Growth, energy consumption and prey density requirements in first feeding larvae of cod (Gadus morhua L.). In: The propagation of cod Gadus morhua L.: an international symposium, Arendal, 14 - 17 June 1983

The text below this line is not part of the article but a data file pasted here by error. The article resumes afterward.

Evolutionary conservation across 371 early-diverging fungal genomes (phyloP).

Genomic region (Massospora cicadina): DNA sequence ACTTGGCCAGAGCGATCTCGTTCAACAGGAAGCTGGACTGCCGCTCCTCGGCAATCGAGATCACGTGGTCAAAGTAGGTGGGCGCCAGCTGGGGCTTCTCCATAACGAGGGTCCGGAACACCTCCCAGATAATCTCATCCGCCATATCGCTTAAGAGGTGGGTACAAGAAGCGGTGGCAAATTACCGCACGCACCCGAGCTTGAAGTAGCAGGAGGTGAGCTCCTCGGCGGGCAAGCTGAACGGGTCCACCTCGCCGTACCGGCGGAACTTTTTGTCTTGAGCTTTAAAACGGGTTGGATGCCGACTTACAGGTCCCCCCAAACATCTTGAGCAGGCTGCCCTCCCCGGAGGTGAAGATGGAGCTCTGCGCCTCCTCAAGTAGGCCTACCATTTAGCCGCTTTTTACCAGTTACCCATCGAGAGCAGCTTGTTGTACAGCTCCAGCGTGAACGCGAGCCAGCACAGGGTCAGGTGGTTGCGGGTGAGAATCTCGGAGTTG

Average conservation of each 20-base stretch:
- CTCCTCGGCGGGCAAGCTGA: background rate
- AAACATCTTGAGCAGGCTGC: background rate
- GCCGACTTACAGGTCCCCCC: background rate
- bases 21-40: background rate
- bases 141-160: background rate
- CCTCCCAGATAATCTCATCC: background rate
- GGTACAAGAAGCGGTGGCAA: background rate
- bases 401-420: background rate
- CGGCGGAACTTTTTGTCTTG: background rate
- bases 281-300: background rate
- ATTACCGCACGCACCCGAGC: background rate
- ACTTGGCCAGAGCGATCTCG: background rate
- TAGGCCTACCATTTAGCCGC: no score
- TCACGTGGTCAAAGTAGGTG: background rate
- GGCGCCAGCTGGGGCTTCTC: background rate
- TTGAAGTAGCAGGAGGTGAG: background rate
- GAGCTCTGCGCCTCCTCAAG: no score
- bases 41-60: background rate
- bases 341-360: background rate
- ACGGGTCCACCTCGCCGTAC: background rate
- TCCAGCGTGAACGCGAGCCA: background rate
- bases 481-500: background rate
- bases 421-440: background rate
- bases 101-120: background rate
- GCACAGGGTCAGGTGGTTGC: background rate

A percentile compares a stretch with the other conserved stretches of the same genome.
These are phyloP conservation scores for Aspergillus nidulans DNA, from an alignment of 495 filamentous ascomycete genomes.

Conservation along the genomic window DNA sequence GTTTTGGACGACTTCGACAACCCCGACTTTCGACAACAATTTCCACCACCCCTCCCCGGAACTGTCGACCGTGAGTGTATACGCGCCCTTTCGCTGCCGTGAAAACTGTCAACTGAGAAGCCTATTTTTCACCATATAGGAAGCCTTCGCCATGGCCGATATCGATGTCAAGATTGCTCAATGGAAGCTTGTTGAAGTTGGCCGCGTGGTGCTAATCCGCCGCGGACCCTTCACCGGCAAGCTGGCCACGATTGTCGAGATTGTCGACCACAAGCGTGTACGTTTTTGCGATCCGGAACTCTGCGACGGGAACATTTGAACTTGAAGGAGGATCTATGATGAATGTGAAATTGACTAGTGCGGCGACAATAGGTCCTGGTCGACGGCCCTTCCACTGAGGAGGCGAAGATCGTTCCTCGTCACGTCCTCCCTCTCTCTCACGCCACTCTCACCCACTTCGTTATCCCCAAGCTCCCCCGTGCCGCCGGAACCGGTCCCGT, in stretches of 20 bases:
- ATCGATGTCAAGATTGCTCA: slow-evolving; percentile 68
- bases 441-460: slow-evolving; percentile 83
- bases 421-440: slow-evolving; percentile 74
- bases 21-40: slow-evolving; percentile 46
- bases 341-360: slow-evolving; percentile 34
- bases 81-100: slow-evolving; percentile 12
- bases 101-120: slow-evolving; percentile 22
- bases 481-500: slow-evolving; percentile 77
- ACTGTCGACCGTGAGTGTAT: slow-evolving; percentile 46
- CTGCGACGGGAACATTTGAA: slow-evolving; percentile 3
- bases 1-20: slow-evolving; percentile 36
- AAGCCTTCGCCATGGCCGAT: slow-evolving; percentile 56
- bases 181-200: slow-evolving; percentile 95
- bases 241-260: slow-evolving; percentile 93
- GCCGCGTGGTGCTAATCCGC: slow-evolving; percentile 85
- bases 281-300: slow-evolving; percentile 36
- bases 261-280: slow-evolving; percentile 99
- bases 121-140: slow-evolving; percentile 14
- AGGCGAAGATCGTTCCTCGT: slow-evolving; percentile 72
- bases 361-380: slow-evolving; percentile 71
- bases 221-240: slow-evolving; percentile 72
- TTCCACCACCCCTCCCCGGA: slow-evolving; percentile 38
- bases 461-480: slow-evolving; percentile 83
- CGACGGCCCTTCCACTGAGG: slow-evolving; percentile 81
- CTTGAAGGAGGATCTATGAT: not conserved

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Growth, oxygen uptake, swimming activity, feeding ability and energy content were investigated in cod larvae from several groups under different experimental conditions. At yolk absorption the larvae consumed 0.090-0.120 ul O2/larva/hour depending on the larval group examined. The larval energy consumption either measured as oxygen uptake or calculated from larval weight decrement, was of the same magnitude. The oxygen uptake was 20-30% higher under 100 lux illumination than in darkness, a difference which was of the same magnitude (20%) as the difference in weight decrement between larvae held at a constant 500 lux and larvae held in constant darkness. Light-adapted larvae showed a 6-10 times higher swimming frequency (bursts of swmming per min) than dark-adapted ones. The overall utilization of yolk for somatic growth varied between 65 and 70 % depending on the larval group examined. The utilization seemed independant of temperature and light intensity when these parameters were kept within the natural range observed during hatching in the Lofoten area. The specific energy content of eggs and larvae showed a steady decrease through the experimental period from 5.8 cal/ mq ash free dry weight in newly fertilized eggs to 4.8 cal/ mg ash free dry weight in larvae 12 days after hatchlng. The larvae showed maximum swimming speeds at days 5, 6 and 7 post-hatching (10-20 cm/min). There was a significant correlation between mean swimming speed (cm/min) and mean swimming frequency (number of swimming bursts/min) throughout the experimental period. The larvae showed maximum feeding success (22%) at day 7 post-hatching. The results are discussed in relation to larval prey density requirements at the onset of feeding.